in Table 5, with Total Labor Expenses in year t−1 delivering the second largest impact at 0.4955, significant at the 5% level.
Discussion and Implications
By extending Hua et al. (2015) and O’Neill et al. (2008), this study systematically examined the impacts of human capital, proxied by Total Labor Expenses at different lagged time points, on hotel operating performance, while controlling for a comprehensive array of potential confounding variables. This study offers a more holistic view of whether and how human capital influence hotel operating performance and sheds light on explaining the mixed results from prior research. The employment of the fixed effects model framework also enabled control for fixed effects variables such as chain scale and location.
Theoretical Implications
While more arguments and empirical studies advance our understanding of human capital (e.g.,

50 N. HUA

Table 5. Fixed Effects Regression Analysis (Model 2)–EBITDA as the Dependent Variable

Variable

Coef.

Std. Err.

t

P>t

Total Labor Expensest−1 Total Labor Expensest−2 Total Labor Expensest−3 Rooms IT System Expenses Website Expenses Loyalty Program Expenses Total Franchise Expenses Advertising Expenses _cons

0.3988 −0.3339
0.1005 52,689 1.6952 0.0520 2.8609 1.7411 0.5776 −9,017,279

0.0416 0.0466 0.0417
6,549 0.1681 0.0357 0.4024 0.0927 0.3549 1,292,522

9.60 −7.16
2.41 8.00 10.08 1.46 7.11 18.78 1.63 −6.98

0.0000 0.0000 0.0160 0.0000 0.0000 0.1450 0.0000 0.0000 0.1040 0.0000

Note: R2: within = 0.1266; between = 0.7611; overall = 0.7412. F(9,5875) = 94.61; corr(u_i, Xb) = −0.9307; Prob > F = 0.000. Number of obs = 7,355; Number of groups = 1,471; Group variable: PropertyID.

95% Conf.
0.3174 −0.4252
0.0188 39,850 1.3656 −0.0180 2.0720 1.5593 −0.1181 −11,600,000

Interval
0.4803 −0.2425
0.1823 65,528 2.0247 0.1220 3.6498 1.9228 1.2733 −6,483,461

Table 6. Fixed Effects Regression Analysis (Model 1)–Standardized Results with Total Revenue as the Dependent Variable

Variable

Coef.

Std. Err.

t

P>t

95% Conf.

Interval

Total Labor Expensest−1 Total Labor Expensest−2 Total Labor Expensest−3 Rooms IT System Expenses Website Expenses Loyalty Program Expenses Total Franchise Expenses Advertising Expenses _cons

0.4985 −0.0048
0.0793 0.7763 0.0445 0.0003 0.0559 0.0943 0.0198 0.0184

0.0186 0.0204 0.0178 0.0795 0.0031 0.0006 0.0060 0.0031 0.0019 0.0010

26.7700 −0.2400
4.4600 9.7700 14.1800 0.4600 9.2800 30.3900 10.4400 17.6900

0.0000 0.8140 0.0000 0.0000 0.0000 0.6460 0.0000 0.0000 0.0000 0.0000

0.4620 −0.0448
0.0445 0.6205 0.0384 −0.0009 0.0441 0.0882 0.0161 0.0163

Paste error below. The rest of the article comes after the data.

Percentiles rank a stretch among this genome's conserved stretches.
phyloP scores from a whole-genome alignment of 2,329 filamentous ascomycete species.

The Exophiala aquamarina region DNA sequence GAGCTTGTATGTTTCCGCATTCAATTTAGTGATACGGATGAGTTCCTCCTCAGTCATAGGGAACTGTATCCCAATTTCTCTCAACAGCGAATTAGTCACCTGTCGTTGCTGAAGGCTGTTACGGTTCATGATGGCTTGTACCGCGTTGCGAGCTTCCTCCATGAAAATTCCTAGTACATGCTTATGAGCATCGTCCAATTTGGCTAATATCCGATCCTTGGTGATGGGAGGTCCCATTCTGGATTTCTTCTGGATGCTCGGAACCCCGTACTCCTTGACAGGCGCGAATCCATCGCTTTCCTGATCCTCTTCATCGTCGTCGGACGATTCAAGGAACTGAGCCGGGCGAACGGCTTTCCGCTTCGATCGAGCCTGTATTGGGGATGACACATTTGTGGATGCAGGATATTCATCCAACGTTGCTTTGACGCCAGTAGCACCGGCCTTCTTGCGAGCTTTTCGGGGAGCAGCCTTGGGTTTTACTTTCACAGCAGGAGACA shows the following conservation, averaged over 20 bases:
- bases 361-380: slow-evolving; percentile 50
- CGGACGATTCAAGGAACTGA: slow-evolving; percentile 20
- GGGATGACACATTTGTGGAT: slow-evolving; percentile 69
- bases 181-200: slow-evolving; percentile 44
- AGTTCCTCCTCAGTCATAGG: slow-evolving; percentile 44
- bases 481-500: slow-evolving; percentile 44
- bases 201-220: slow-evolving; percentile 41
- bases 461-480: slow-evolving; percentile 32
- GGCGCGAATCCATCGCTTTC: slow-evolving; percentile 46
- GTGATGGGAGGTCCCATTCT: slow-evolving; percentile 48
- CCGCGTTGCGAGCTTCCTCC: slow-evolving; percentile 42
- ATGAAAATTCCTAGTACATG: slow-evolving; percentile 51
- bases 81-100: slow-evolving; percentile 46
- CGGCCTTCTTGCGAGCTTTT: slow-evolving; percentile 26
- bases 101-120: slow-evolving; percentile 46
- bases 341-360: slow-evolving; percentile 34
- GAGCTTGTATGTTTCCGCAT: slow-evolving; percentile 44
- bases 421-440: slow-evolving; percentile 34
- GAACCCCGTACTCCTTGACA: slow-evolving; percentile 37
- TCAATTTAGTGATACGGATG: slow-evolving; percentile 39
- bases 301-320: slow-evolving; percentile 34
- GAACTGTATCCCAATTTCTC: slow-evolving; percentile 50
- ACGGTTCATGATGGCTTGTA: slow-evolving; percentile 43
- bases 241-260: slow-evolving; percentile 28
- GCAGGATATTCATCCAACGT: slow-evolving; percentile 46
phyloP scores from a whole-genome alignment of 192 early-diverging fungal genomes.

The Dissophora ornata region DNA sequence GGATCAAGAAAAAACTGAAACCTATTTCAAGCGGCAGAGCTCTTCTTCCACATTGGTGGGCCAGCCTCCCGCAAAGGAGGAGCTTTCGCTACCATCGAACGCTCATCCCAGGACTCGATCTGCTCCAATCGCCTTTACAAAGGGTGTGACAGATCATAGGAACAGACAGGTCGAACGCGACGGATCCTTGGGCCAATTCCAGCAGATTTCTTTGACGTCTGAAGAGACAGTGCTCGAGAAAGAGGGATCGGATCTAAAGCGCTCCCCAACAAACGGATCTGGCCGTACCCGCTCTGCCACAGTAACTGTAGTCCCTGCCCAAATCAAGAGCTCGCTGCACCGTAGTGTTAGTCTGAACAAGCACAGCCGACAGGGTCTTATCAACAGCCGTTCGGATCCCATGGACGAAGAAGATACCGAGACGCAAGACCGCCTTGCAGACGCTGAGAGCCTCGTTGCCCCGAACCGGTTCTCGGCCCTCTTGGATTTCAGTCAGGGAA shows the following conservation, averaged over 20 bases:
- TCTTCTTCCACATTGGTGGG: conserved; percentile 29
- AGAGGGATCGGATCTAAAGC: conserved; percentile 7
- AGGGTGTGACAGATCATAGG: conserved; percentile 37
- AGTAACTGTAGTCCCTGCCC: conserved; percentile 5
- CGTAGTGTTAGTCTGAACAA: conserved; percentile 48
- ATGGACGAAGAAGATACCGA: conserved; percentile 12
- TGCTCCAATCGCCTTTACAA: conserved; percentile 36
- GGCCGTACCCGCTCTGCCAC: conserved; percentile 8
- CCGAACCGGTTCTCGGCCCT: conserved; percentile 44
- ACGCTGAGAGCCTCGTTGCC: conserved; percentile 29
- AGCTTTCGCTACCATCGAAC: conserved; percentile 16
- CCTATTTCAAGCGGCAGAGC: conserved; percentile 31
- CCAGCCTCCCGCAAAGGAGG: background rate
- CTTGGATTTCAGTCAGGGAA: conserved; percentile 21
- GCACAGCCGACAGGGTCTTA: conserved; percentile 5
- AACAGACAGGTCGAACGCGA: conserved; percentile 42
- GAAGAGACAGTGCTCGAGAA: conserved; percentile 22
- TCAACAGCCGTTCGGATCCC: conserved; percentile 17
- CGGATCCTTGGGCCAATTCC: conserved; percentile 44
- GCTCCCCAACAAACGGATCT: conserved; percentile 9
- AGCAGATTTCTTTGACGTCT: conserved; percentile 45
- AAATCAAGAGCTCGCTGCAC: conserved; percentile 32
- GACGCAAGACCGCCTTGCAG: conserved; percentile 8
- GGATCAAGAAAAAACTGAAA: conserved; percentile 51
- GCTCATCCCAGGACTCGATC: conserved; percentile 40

0.5350 0.0352 0.1142 0.9320 0.0507 0.0015 0.0676 0.1004 0.0235 0.0204

Note: R2: within = 0.4726; between = 0.9501; overall = 0.9467. F(9,5875) = 584.970; corr(u_i, Xb) = −0.8843 ; Prob > F = 0.000. Number of obs = 7,355; Number of groups = 1,471; Group variable: PropertyID.

Table 7. Fixed Effects Regression Analysis (Model 2)–Standardized Results with EBITDA as the Dependent Variable

Variable

Coef.

Std. Err.

t

P>t

95% Conf.

Total Labor Expensest−1 Total Labor Expensest−2 Total Labor Expensest−3 Rooms IT System Expenses Website Expenses Loyalty Program Expenses Total Franchise Expenses Advertising Expenses _cons

0.4955 −0.4054
0.1189 1.7725 0.0879 0.0025 0.1186 0.1616 0.0086 0.0152

0.0516 0.0566 0.0493 0.2203 0.0087 0.0017 0.0167 0.0086 0.0053 0.0029

9.6000 −7.1600
2.4100 8.0500 10.0800 1.4600 7.1100 18.7800 1.6300 5.2900

0.0000 0.0000 0.0160 0.0000 0.0000 0.1450 0.0000 0.0000 0.1040 0.0000

0.3942 −0.5164
0.0222 1.3406 0.0708 −0.0009 0.0859 0.1447 −0.0017 0.0096

Note: R2: within = 0.1266; between = 0.7611; overall = 0.7412. F(9,5875) = 94.61; corr(u_i, Xb) = −0.9307 ; Prob > F = 0.000. Number of obs = 7,355; Number of groups = 1,471; Group variable: PropertyID.

Interval
0.5967 −0.2944
0.2156 2.2044 0.1049 0.0058 0.1514 0.1784 0.0189 0.0209

Ooi et al., 2015; Úbeda-García et al., 2013), the fundamental apparatus through which human capital influences hotel performance has remained unclear (e.g., Domínguez-Falcón et al., 2016; Ooi et al., 2015). Given this study built on and extended Hua et al. (2015) and O’Neill et al. (2008), it provides a more holistic view of the fundamental mechanism through which human capital contributes to hotel operating performance. A reasonably comprehensive

array of contextual variables based on prior studies, although not the foci of this study, played a critical role in testing the proposed hypotheses and helped offer sufficient power for modeling. In particular, this study reveals the impact differences of human capital at different lagged time points on both the top line and bottom line of hotels.
Empirically validating the proposed hypotheses and models with a large panel sample adds to the

theoretical development of the human capital utilization and effect literature, and separates this study from prior explorations that appear confined by data availability and potential sample biases (e.g., Luoh et al., 2014). As a result, this study can serve as a starting point for future studies to build on and expand to further our understanding of how the holistic conceptual framework that governs human capital impacts in the hotel context would work. In particular, empirical tests of all hypotheses yielded results that rejected the critical null hypothesis that human capital has no impact on hotel operating performance and elucidated the role that human capital plays at different time points in affecting hotel operating performance. With the unique and large dataset that arguably provided a representative sample of the U.S. hotel industry and the fixed effects estimation framework that accommodated the firm specific fixed effects such as location and chain scale, findings from this study can be reasonably interpreted to reflect the intrinsic relationships among the variables studied.